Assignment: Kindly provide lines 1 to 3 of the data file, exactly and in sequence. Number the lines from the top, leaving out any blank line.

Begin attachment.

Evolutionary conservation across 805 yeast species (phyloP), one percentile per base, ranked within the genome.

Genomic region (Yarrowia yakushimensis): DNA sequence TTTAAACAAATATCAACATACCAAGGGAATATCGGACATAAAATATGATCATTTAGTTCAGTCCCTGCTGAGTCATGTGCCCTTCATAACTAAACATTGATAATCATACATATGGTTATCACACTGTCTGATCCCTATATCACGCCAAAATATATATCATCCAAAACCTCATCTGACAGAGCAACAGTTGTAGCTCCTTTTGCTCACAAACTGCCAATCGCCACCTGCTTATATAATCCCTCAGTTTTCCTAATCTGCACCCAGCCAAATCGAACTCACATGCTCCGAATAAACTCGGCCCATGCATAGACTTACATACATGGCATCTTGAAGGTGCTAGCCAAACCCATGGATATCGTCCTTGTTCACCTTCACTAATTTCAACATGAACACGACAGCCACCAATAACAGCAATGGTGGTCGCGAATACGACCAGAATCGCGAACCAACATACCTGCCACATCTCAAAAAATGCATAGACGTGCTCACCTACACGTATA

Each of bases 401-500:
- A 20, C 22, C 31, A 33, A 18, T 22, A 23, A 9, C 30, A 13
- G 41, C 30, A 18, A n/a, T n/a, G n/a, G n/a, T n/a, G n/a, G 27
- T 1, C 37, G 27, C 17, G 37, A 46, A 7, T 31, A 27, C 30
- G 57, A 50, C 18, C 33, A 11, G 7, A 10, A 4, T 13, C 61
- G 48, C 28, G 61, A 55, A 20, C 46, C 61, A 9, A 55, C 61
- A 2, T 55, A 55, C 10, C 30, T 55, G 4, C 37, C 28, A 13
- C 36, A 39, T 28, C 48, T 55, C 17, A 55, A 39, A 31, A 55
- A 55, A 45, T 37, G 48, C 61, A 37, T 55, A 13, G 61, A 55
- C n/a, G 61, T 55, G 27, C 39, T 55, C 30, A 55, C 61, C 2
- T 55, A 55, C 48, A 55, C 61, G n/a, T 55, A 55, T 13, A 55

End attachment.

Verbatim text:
Evolutionary conservation across 805 yeast species (phyloP), one percentile per base, ranked within the genome.

Genomic region (Yarrowia yakushimensis): DNA sequence TTTAAACAAATATCAACATACCAAGGGAATATCGGACATAAAATATGATCATTTAGTTCAGTCCCTGCTGAGTCATGTGCCCTTCATAACTAAACATTGATAATCATACATATGGTTATCACACTGTCTGATCCCTATATCACGCCAAAATATATATCATCCAAAACCTCATCTGACAGAGCAACAGTTGTAGCTCCTTTTGCTCACAAACTGCCAATCGCCACCTGCTTATATAATCCCTCAGTTTTCCTAATCTGCACCCAGCCAAATCGAACTCACATGCTCCGAATAAACTCGGCCCATGCATAGACTTACATACATGGCATCTTGAAGGTGCTAGCCAAACCCATGGATATCGTCCTTGTTCACCTTCACTAATTTCAACATGAACACGACAGCCACCAATAACAGCAATGGTGGTCGCGAATACGACCAGAATCGCGAACCAACATACCTGCCACATCTCAAAAAATGCATAGACGTGCTCACCTACACGTATA

Each of bases 401-500: